Breaking Down the 26%: How RevOps Increases Your Revenue


There are many reasons to believe in the power of Revenue Operations. Not the least of which is its ability to maximize your company’s revenue by breaking down the internal silos that create leaks in your customer experience. 

The number we have always assigned to that revenue impact is 26%. It’s a calculated average we determined by poring over data and revenue reports, as well as the results we’ve seen with our customers—SaaS and PaaS companies whose teams we have worked with to build strategic operational roadmaps and execute on them using the Revenue Operations framework. 
 
Let’s dive a little bit further into that 26% and where it comes from. 
 

Revenue Protection and Generation 

Because Revenue Operations’ core purpose is to align the company around the customer, it protects existing revenue while also actively generating more by increasing the trust your customers put in your company, therefore increasing their LTV. Additionally, properly-managed data will provide earlier insights into opportunities for both up-sell and churn prevention
 
Outside of RevOps, a lot of energy is spent maintaining the status quo. The mentality is often that if your company is making money, why rock the boat? 
 
Answer: Traditional siloed ops teams will impact revenue by about 10%. While that’s not bad, why spend time supporting existing processes when you could be innovating and improving upon them? With RevOps, process improvements are tied directly to your business’ specific inflection point, which increases revenue generation. 
 

Tool Optimization

For those responsible for managing tech stacks, the sheer number of available tools makes effective integration and enablement a herculean task. One of the four primary skills of RevOps is to optimize your company’s tech stack specifically for your business’ current needs, which will result in less time spent implementing ultimately unnecessary tech solutions and more time doing the work that impacts your revenue.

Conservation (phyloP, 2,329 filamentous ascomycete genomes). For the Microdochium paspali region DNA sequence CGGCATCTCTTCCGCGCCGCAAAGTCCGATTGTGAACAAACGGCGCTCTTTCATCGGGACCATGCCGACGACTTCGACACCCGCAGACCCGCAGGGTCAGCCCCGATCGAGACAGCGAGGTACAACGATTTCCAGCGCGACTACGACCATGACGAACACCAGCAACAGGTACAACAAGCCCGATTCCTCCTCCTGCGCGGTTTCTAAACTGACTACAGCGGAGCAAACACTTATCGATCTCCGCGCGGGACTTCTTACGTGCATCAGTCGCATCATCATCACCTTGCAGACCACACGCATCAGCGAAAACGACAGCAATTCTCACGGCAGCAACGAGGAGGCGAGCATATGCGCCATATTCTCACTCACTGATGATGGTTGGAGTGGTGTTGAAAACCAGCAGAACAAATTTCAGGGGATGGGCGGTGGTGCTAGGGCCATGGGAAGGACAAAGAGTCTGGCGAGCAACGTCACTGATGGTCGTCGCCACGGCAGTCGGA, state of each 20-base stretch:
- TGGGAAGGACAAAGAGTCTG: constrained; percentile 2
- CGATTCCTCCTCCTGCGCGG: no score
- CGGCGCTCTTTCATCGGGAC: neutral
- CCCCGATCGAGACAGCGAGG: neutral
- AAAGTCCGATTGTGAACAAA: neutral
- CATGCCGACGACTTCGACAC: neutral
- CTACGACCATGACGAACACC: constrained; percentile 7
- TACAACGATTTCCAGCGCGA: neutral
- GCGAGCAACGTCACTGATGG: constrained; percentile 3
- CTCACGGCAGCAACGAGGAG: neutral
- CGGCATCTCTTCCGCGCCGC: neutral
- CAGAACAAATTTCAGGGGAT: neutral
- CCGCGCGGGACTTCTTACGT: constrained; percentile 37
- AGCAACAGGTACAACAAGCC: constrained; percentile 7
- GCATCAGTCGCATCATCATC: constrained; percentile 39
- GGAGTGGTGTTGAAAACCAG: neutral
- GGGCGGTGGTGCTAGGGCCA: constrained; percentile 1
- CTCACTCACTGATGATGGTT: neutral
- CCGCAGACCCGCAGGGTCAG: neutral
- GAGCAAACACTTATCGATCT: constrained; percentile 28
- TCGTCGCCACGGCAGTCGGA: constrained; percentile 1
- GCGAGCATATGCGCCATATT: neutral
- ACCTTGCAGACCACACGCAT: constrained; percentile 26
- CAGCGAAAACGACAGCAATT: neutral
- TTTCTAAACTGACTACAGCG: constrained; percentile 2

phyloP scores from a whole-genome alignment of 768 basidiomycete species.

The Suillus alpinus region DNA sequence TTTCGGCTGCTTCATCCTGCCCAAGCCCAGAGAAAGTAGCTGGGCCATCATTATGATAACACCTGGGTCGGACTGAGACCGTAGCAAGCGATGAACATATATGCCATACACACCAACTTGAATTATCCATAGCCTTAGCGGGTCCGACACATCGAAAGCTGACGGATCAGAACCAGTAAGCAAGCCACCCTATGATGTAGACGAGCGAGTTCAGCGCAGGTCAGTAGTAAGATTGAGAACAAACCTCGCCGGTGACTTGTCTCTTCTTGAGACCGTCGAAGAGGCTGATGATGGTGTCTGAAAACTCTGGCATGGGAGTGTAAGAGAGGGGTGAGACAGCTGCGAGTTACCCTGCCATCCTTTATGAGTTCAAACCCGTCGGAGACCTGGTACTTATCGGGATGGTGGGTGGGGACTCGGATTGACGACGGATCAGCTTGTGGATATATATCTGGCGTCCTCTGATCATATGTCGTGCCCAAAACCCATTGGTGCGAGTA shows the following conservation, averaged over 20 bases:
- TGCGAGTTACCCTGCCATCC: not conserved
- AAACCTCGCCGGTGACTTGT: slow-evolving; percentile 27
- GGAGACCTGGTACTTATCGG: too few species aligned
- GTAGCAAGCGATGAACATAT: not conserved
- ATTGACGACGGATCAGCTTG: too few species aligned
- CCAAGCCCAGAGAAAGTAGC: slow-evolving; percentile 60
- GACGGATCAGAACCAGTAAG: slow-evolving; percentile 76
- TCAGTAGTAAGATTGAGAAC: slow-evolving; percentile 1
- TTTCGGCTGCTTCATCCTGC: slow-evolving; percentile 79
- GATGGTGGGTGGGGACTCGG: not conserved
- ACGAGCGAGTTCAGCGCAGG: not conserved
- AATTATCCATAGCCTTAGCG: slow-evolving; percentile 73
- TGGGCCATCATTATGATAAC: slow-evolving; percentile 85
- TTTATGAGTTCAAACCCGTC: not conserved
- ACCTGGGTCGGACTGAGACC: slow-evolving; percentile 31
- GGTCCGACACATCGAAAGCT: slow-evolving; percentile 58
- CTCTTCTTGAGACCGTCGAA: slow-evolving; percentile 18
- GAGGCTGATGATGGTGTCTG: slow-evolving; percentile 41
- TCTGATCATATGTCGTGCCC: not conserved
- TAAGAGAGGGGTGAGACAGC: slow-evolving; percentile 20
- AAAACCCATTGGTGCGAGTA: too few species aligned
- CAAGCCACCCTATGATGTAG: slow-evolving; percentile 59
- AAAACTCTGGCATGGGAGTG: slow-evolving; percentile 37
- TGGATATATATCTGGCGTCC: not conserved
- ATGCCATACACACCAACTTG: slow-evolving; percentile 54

With everything functional and well-automated, your reps will be able to handle more opportunities and will receive the most valuable leads. This type of momentum leads to overall revenue gain.  
 

Enablement 

While tech and process optimization are crucial to a company’s success, neither means much without the right enablement. Investing the time and resources necessary to enable your team to both communicate through use of a shared language, and effectively use the tools that support your business will have a substantial impact on the rate at which you’re able to drive revenue. 
 
Revenue Operations puts a strong focus on this type of training in order to close skill gaps that may be causing internal bottlenecks. RevOps is strongest when your team is made up of generalists, who are comfortable doing work that may not necessarily fall under the umbrella of their specific role. 
 

Increased Productivity 

A common question is, “How can it possibly make that much of a difference in output?” 
 
Silos within an organization create a “not my job” mentality, which means things take longer to get done because everyone is too focused on their specific job function. By eliminating those silos, you are essentially creating a team of generalists who share a common language and can collaborate much more effectively. 
 
Additionally, when you have one core Ops team supporting the entire function, you can get more work done without increasing headcount. Thanks to a strategic roadmap, which is one of the first steps in implementing RevOps, there will also be much less re-work. 
 

Metrics That Matter 

With RevOps, each item on your company’s roadmap is measured against four key revenue metrics: Value, Volume, Velocity, and Conversion (3VC). With everyone operationally aligned around these KPIs, your team will get more of the work that matters done, often substantially faster than things get done under a legacy operations model. This is because your operations teams are unified and structured to view your business holistically, which allows them to tackle the most impactful work first. 
 
Value:  An example of a valued objective might be to increase the lifetime spend of a customer because your business needs to reach an increased revenue goal.
 
Velocity: An example of a velocity objective might be to decrease time between sales stages, leading to revenue hitting your books sooner. 
 
Volume: An example of a volume objective might be to decrease the amount of duplicate contacts in a CRM database so that your marketing is more impactful. 
 
Conversion: An example of a conversion objective might be to increase the conversion rate of customers who engage with your content. 

No Previous Articles

Next Article
Go Nimbly is Expanding: Find Out Why & Meet Our Chicago Team
Go Nimbly is Expanding: Find Out Why & Meet Our Chicago Team